The LA River Ride is only four days away. I don’t care what type of ride you are signed up for, there is always a level of anxiety and excitement as it nears.
As we prepare, we tend to ask ourselves, “How hard is it?”, “How long will it take” and “Should I buy a new bike?” One of the things I always regret afterwards, whether it be a century ride or even running a 5K is when I have that feeling of, “I missed what?”
For most of us, we miss the roadside attractions because we’re busy looking for potholes, following signs and checking our Garmins to see when we’re going to bonk.
You miss out on many of the details and have to wait a whole another year to forget them again. That’s where I step in. Here are some of the sites(going from north to south on the Griffith Park Century):
- Griffith Park – I know, duh? You’re already there. You start across from the zoo, so I don’t have to point that out. You’ll be circling both Wilson and Harding Golf Courses(built in the 1920’s) as well as the three portions of the park dedicated to trains. At about the two mile mark, you’ll hit the base ofTrash Truck Hill, a cyclist’s landmark as it is the gateway to Mount Hollywood Drive and it’s great climbs.
- Glendale Hyperion Bridge – This landmarked bridge, built in 1927, has been a vital link between Atwater Village and Silver Lake. It will soon begin a seismic retrofit with questionable mobility improvements that will maintain the bridge’s architectural character. Also, if you look on its southern side, you’ll notice the pilings for the former Red Car.
- Frogtown – Elysian Valley is popping and you can tell without ever leaving the path. The Frog Spot and Spoke Bicycle Cafe have become instant attractions. Why? Because that’s how many use the river now!
- Brewery Artist’s Colony – If you think drinking Pabst Blue Ribbon is totally hipster, then you’ll love visiting their former brewery! Few know that the property originally started as an Electric Steam Power Plant before succumbing to the suds. Now, the Brewery is now a collection of artist’s lofts and hosts its famous artwalk twice a year.
- Boyle Heights – There’s too many landmarks to list in Boyle Heights, but Hollenbeck Park holds a lot of history, even though the I-5 freeway cuts through it where the wooden bridge used to stand. Across the street the newly refurbished Sante Fe Hospital is now getting second life as a home for seniors after serving many of the railroad’s employees after opening in 1904. Some still call it haunted.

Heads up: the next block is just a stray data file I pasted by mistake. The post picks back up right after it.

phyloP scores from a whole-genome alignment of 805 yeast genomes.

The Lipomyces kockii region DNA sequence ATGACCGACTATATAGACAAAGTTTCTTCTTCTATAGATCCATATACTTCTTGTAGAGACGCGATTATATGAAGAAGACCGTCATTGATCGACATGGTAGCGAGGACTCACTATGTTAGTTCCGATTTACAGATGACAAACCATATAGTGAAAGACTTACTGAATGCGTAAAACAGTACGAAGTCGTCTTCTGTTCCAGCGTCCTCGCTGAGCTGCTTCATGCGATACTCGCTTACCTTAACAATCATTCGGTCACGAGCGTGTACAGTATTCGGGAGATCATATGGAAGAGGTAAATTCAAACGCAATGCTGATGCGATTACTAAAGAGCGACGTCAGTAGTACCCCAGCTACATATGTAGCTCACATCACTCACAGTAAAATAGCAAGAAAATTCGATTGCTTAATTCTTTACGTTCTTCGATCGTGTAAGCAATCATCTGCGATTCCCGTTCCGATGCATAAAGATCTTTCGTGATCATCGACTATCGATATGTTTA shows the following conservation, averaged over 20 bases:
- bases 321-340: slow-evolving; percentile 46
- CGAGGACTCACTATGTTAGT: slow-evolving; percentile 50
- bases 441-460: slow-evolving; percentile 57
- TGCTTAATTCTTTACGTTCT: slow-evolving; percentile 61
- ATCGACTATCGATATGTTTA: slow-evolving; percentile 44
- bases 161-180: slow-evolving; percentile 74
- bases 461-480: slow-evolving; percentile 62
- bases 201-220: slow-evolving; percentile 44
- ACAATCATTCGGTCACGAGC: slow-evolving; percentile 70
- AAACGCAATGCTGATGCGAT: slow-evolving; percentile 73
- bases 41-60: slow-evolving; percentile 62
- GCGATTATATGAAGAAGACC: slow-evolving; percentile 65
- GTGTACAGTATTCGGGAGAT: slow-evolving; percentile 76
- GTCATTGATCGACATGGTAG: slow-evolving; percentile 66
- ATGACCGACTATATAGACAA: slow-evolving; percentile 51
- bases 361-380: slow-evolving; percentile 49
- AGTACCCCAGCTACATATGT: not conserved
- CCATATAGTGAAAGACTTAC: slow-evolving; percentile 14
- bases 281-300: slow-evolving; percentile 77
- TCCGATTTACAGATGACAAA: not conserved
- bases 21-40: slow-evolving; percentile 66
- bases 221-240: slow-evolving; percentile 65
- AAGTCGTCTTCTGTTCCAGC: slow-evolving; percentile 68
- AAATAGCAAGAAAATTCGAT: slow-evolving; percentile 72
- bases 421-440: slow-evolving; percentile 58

- Sixth Street Bridge – Okay, it’s no longer there, but if there’s every a symbol of where the LA River is headed just look to the design of it’s replacement, the Sixth Street Viaduct. Not only will it instantly become an architectural landmark, but it’s layout will integrate park space along the river continuing this area’s revitalization.
- Sears Building – Some may remember Sears being a mail order giant back when ‘Merica used to be into that type of thing. This Boyle Heights landmark was built in 1926 and served in that capacity until 1992. The ground floor is still a Sears store and look for the building to be part of a massive makeover.
- Ramirez Liquor – I’m familiar with their original location, but this facility caught my eye last year because it was so big, I thought it was a distribution facility. No, they have the widest beer selection I have ever seen in Los Angeles! Maybe mile 85 isn’t the time to imbibe, but just peek your head in to see what heaven looks like.
- The City of Vinci – This isn’t real, but the name subbed as the City of Vernon for the second and less heralded season of True Detective. Known as an industrial hub that currently has less than one hundred residents, few know outside the Framer John plant that Vernon was the site of the last armed conflict of the Mexican American War at the Battle of La Mesa.
- Confluence of the Rio Hondo – If it’s hard to fathom LA having even one river, then think again. The Rio Hondo is one of the many tributaries that leads from the San Gabriel Mountains. It was actually along the Whittier Narrows portion where the Mission San Gabriel Archangel was established in 1771 before it washed away five years later.
- Long Beach – Once you hit the waterfront, you can’t mistake the Queen Mary, Convention Center and the Whaling Walls, but all that popped in during the sixties as Long Beach said goodbye to its famous rainbow pier. Built as acenterpiece for the Long Beach Municipal Auditorium, this 3,800 ft. crescent formed a lagoon all the way from Pine Ave. to Linden Ave. Now the mid-century 3,051 seat Terrace Theater sits in it’s place.
- Naples, America – You might be able to hoodwink your significant other into thinking you’re visiting Europe, but these collection of islands only started to form in 1903. They suffered significant damage in the 1933 Long Beach earthquake, but have been thriving ever since. They may even remind you of a certain…Venice!
- Villa Rivera – Hard not to miss, but this French Gothic mainstay was built as the Great Depression hit. This luxurious landmark marked Long Beach’s early century growth. The building is such a beauty that it also lays claim to holding the first Miss Universe Pageant.
- Lincoln Heights Jail – As you return your way back to the Elysian Valley, this time you’ll pass a landmark that now better serves in movies more than in incarceration. Built in 1931, this jail doesn’t look like much on the outside, but you’ll recognize it from Iron Man 2, LA Confidential, Nightmare on Elm Street and a countless number of music videos.
Just a reminder, the last day to sign up online for the LA River Ride is today (Wednesday), but you can also register at the ride on Sunday. Join and share in Los Angeles’ past and future.